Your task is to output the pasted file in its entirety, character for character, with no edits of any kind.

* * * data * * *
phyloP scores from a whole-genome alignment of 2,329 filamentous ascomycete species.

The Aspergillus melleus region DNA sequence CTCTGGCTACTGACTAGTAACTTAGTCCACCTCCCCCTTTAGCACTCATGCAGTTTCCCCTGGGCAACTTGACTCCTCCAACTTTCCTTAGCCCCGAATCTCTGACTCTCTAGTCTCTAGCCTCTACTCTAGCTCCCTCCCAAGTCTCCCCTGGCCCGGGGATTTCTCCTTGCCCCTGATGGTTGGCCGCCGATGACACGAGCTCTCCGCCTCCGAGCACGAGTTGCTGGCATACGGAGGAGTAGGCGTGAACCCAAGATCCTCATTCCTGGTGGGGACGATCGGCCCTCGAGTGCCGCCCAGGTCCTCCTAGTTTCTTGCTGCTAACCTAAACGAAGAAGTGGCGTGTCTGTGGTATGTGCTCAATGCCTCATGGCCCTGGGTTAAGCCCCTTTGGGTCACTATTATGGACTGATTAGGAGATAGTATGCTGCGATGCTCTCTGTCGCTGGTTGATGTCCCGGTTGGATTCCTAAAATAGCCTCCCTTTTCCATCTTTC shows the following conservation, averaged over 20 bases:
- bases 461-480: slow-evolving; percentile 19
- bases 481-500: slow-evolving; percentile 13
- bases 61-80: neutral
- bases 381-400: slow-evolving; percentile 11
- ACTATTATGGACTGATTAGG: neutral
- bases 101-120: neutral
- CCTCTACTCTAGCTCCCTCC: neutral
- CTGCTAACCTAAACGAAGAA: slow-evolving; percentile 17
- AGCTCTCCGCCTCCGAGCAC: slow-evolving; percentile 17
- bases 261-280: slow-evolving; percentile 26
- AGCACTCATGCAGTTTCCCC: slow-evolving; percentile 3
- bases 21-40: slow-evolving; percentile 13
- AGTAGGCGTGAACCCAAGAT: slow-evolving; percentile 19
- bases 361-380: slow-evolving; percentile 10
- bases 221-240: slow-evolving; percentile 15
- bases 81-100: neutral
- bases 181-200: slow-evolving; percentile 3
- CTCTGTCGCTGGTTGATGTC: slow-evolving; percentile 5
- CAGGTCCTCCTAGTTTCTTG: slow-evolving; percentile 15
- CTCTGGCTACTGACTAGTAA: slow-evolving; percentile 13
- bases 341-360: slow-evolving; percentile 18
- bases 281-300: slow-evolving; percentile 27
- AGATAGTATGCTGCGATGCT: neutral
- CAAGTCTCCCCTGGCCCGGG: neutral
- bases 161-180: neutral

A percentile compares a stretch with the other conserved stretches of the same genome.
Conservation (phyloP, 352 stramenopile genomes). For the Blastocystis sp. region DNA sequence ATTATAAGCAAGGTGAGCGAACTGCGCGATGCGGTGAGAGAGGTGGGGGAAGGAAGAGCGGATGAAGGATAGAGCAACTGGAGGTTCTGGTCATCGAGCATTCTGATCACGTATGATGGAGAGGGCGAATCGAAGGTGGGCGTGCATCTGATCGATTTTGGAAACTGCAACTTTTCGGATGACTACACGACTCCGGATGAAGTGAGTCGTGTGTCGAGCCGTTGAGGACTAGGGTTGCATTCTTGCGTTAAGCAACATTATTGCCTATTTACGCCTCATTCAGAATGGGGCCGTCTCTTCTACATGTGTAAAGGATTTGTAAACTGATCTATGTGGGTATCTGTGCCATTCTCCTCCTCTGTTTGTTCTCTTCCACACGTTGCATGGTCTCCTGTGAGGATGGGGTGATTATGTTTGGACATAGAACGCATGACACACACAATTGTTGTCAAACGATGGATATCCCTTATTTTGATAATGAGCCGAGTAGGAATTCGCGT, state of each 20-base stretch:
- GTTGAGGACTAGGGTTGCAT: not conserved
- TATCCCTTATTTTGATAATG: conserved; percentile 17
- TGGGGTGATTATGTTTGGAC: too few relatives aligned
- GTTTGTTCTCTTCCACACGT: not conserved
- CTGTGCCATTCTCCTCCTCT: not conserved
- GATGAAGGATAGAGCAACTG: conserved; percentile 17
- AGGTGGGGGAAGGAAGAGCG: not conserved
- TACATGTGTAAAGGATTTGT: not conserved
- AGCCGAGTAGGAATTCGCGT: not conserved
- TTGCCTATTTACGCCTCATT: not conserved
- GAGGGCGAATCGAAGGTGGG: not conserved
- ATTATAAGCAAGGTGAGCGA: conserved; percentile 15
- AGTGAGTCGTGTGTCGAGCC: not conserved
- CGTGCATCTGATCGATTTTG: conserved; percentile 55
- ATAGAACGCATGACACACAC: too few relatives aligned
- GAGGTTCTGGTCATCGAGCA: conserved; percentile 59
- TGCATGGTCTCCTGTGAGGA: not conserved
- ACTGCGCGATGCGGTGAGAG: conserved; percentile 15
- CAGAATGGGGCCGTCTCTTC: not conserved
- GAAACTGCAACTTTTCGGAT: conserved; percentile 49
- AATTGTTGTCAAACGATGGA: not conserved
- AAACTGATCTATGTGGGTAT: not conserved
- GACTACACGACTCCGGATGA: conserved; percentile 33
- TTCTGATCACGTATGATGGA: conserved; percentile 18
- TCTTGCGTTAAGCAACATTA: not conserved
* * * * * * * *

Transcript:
phyloP scores from a whole-genome alignment of 2,329 filamentous ascomycete species.

The Aspergillus melleus region DNA sequence CTCTGGCTACTGACTAGTAACTTAGTCCACCTCCCCCTTTAGCACTCATGCAGTTTCCCCTGGGCAACTTGACTCCTCCAACTTTCCTTAGCCCCGAATCTCTGACTCTCTAGTCTCTAGCCTCTACTCTAGCTCCCTCCCAAGTCTCCCCTGGCCCGGGGATTTCTCCTTGCCCCTGATGGTTGGCCGCCGATGACACGAGCTCTCCGCCTCCGAGCACGAGTTGCTGGCATACGGAGGAGTAGGCGTGAACCCAAGATCCTCATTCCTGGTGGGGACGATCGGCCCTCGAGTGCCGCCCAGGTCCTCCTAGTTTCTTGCTGCTAACCTAAACGAAGAAGTGGCGTGTCTGTGGTATGTGCTCAATGCCTCATGGCCCTGGGTTAAGCCCCTTTGGGTCACTATTATGGACTGATTAGGAGATAGTATGCTGCGATGCTCTCTGTCGCTGGTTGATGTCCCGGTTGGATTCCTAAAATAGCCTCCCTTTTCCATCTTTC shows the following conservation, averaged over 20 bases:
- bases 461-480: slow-evolving; percentile 19
- bases 481-500: slow-evolving; percentile 13
- bases 61-80: neutral
- bases 381-400: slow-evolving; percentile 11
- ACTATTATGGACTGATTAGG: neutral
- bases 101-120: neutral
- CCTCTACTCTAGCTCCCTCC: neutral
- CTGCTAACCTAAACGAAGAA: slow-evolving; percentile 17
- AGCTCTCCGCCTCCGAGCAC: slow-evolving; percentile 17
- bases 261-280: slow-evolving; percentile 26
- AGCACTCATGCAGTTTCCCC: slow-evolving; percentile 3
- bases 21-40: slow-evolving; percentile 13
- AGTAGGCGTGAACCCAAGAT: slow-evolving; percentile 19
- bases 361-380: slow-evolving; percentile 10
- bases 221-240: slow-evolving; percentile 15
- bases 81-100: neutral
- bases 181-200: slow-evolving; percentile 3
- CTCTGTCGCTGGTTGATGTC: slow-evolving; percentile 5
- CAGGTCCTCCTAGTTTCTTG: slow-evolving; percentile 15
- CTCTGGCTACTGACTAGTAA: slow-evolving; percentile 13
- bases 341-360: slow-evolving; percentile 18
- bases 281-300: slow-evolving; percentile 27
- AGATAGTATGCTGCGATGCT: neutral
- CAAGTCTCCCCTGGCCCGGG: neutral
- bases 161-180: neutral

A percentile compares a stretch with the other conserved stretches of the same genome.
Conservation (phyloP, 352 stramenopile genomes). For the Blastocystis sp. region DNA sequence ATTATAAGCAAGGTGAGCGAACTGCGCGATGCGGTGAGAGAGGTGGGGGAAGGAAGAGCGGATGAAGGATAGAGCAACTGGAGGTTCTGGTCATCGAGCATTCTGATCACGTATGATGGAGAGGGCGAATCGAAGGTGGGCGTGCATCTGATCGATTTTGGAAACTGCAACTTTTCGGATGACTACACGACTCCGGATGAAGTGAGTCGTGTGTCGAGCCGTTGAGGACTAGGGTTGCATTCTTGCGTTAAGCAACATTATTGCCTATTTACGCCTCATTCAGAATGGGGCCGTCTCTTCTACATGTGTAAAGGATTTGTAAACTGATCTATGTGGGTATCTGTGCCATTCTCCTCCTCTGTTTGTTCTCTTCCACACGTTGCATGGTCTCCTGTGAGGATGGGGTGATTATGTTTGGACATAGAACGCATGACACACACAATTGTTGTCAAACGATGGATATCCCTTATTTTGATAATGAGCCGAGTAGGAATTCGCGT, state of each 20-base stretch:
- GTTGAGGACTAGGGTTGCAT: not conserved
- TATCCCTTATTTTGATAATG: conserved; percentile 17
- TGGGGTGATTATGTTTGGAC: too few relatives aligned
- GTTTGTTCTCTTCCACACGT: not conserved
- CTGTGCCATTCTCCTCCTCT: not conserved
- GATGAAGGATAGAGCAACTG: conserved; percentile 17
- AGGTGGGGGAAGGAAGAGCG: not conserved
- TACATGTGTAAAGGATTTGT: not conserved
- AGCCGAGTAGGAATTCGCGT: not conserved
- TTGCCTATTTACGCCTCATT: not conserved
- GAGGGCGAATCGAAGGTGGG: not conserved
- ATTATAAGCAAGGTGAGCGA: conserved; percentile 15
- AGTGAGTCGTGTGTCGAGCC: not conserved
- CGTGCATCTGATCGATTTTG: conserved; percentile 55
- ATAGAACGCATGACACACAC: too few relatives aligned
- GAGGTTCTGGTCATCGAGCA: conserved; percentile 59
- TGCATGGTCTCCTGTGAGGA: not conserved
- ACTGCGCGATGCGGTGAGAG: conserved; percentile 15
- CAGAATGGGGCCGTCTCTTC: not conserved
- GAAACTGCAACTTTTCGGAT: conserved; percentile 49
- AATTGTTGTCAAACGATGGA: not conserved
- AAACTGATCTATGTGGGTAT: not conserved
- GACTACACGACTCCGGATGA: conserved; percentile 33
- TTCTGATCACGTATGATGGA: conserved; percentile 18
- TCTTGCGTTAAGCAACATTA: not conserved